From Our Collection: Andrews Opera Co.

One can't overstate the importance of the Red Cloud Opera House to a young Willa Cather. In a 1929 letter to friend and journalist Harvey Newbranch, she wrote about the Opera House and the Andrews Opera Company:

"How good some of those old traveling companies were, and how honestly they did their work and tried to put on a creditable performance. There was the Andrews Opera Company, for example; they usually had a good voice or two among them, a small orchestra and a painstaking conductor, who was also the pianist. What good luck for a country child to hear those tuneful old operas sung by people who were doing their best: The Bohemian Girl, The Chimes of Normandy, Martha, The Mikado. Nothing takes hold of a child like living people."

During the restoration of the Red Cloud Opera House, we were fortunate to find a number of promotional posters from the heyday of these traveling companies; those have become a part of our permanent collection. The Andrews Opera Company, pictured here, was a Minnesota-based troupe with a fascinating history.

The Andrews began as a vocal concert troupe in 1875, reimagined in 1884 as Andrews Opera Company. All told, their repertoire included roughly thirty operas, both light opera (like The Bohemian Girl) and grand opera (like Faust and Carmen), but they sang all of these in English. According to a family story, Enrico Caruso himself was refused a place on the stage with the Andrews Opera Company-because he didn't sing in English!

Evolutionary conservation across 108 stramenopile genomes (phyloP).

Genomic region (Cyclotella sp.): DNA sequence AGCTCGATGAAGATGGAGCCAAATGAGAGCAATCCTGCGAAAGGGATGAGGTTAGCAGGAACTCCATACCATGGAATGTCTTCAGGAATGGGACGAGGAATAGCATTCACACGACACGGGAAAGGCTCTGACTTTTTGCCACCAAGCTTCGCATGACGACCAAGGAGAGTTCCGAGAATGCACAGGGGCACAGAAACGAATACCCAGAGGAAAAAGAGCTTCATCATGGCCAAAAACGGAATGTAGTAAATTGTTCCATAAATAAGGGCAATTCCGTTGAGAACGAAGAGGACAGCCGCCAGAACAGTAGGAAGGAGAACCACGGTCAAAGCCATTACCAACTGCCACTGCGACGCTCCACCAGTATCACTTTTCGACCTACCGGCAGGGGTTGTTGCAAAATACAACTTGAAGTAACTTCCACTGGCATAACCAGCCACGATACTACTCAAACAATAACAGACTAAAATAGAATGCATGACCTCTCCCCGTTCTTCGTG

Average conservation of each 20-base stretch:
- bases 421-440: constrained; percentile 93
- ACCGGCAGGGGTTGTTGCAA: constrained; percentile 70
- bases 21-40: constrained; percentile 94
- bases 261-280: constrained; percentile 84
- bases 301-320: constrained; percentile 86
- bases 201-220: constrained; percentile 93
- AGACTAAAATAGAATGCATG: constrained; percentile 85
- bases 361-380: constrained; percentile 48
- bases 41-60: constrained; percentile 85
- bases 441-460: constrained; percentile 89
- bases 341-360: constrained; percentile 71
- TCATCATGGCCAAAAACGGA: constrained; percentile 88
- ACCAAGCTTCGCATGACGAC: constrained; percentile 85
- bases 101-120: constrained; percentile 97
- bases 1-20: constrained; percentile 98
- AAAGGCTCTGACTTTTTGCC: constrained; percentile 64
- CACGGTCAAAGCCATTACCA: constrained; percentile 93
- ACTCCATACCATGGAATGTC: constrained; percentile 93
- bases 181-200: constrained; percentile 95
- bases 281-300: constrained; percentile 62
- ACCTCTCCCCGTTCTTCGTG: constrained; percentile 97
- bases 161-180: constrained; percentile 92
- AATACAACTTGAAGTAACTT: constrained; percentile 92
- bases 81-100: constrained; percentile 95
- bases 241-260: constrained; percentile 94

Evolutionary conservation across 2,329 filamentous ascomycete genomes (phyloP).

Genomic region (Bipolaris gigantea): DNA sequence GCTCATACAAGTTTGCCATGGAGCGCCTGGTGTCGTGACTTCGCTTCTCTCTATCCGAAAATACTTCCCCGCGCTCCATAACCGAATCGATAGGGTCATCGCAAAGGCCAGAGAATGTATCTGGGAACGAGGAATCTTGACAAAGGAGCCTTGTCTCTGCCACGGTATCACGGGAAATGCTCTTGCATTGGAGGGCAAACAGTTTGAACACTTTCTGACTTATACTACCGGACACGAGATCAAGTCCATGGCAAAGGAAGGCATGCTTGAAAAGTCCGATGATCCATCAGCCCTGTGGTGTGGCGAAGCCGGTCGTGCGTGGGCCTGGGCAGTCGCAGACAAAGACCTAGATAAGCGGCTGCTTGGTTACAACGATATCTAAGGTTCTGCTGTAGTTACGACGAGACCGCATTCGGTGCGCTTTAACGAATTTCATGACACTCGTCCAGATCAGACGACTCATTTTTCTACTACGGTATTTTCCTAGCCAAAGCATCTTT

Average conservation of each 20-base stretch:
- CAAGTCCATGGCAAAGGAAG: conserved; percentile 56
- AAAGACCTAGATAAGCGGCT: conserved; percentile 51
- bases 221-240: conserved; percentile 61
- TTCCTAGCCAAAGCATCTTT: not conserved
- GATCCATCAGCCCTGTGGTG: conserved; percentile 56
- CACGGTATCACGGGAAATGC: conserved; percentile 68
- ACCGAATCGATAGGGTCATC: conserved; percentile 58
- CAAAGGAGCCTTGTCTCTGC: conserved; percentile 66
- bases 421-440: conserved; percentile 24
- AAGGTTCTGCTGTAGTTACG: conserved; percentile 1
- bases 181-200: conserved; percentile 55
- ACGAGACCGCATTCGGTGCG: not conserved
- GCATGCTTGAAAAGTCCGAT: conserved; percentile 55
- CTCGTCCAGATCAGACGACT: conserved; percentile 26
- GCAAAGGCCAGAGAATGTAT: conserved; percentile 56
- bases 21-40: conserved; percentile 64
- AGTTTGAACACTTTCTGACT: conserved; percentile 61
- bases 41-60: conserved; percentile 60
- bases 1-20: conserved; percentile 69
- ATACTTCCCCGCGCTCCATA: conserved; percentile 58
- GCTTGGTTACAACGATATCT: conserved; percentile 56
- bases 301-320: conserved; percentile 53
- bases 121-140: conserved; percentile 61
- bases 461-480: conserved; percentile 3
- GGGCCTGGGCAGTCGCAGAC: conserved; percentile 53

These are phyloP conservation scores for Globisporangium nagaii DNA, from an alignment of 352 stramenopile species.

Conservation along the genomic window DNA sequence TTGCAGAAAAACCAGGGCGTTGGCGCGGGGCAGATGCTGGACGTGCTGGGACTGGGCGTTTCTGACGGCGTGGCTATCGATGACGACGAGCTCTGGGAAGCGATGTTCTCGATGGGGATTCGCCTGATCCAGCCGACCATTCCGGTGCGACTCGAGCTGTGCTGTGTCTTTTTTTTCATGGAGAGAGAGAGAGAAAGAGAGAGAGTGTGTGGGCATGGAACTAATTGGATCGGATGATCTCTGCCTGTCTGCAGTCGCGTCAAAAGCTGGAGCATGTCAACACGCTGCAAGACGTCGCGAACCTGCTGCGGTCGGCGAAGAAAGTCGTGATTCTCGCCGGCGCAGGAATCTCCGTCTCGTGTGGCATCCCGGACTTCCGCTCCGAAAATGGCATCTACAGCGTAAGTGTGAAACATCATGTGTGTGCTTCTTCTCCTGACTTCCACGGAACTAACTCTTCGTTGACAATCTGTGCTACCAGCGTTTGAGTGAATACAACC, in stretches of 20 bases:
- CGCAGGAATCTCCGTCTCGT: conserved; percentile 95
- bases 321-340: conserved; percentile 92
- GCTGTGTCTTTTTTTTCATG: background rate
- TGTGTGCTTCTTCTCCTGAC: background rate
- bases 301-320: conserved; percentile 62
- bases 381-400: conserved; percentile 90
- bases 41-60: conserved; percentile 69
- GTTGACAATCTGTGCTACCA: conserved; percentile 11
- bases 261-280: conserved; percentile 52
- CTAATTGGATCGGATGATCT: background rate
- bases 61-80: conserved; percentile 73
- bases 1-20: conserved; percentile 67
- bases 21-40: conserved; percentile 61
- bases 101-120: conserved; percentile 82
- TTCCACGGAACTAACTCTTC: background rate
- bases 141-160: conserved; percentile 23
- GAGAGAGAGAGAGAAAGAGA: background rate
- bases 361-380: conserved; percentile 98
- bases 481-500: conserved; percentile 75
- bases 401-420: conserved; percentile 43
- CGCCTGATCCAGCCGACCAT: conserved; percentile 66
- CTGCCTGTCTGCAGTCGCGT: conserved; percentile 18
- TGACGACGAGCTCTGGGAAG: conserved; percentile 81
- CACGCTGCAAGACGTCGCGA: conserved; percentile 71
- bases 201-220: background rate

For reasons unknown, the company disbanded in 1901, though some family members continued to perform. Its decline coincides with the slow disappearance of the midwestern opera houses. "When I go about among little Nebraska towns (and the little towns, not the big cities, are the people), the thing I miss most is the opera house," Cather wrote. "No number of filling stations or moving picture theatres can console me for the loss of the opera house. To be sure, the opera house was dark for most of the year, but that made its events only the more exciting."

Currently on view now in the Red Cloud Opera House Gallery are some of the posters from the Andrews Opera Company, as well as other events, held at the Opera House in the early years.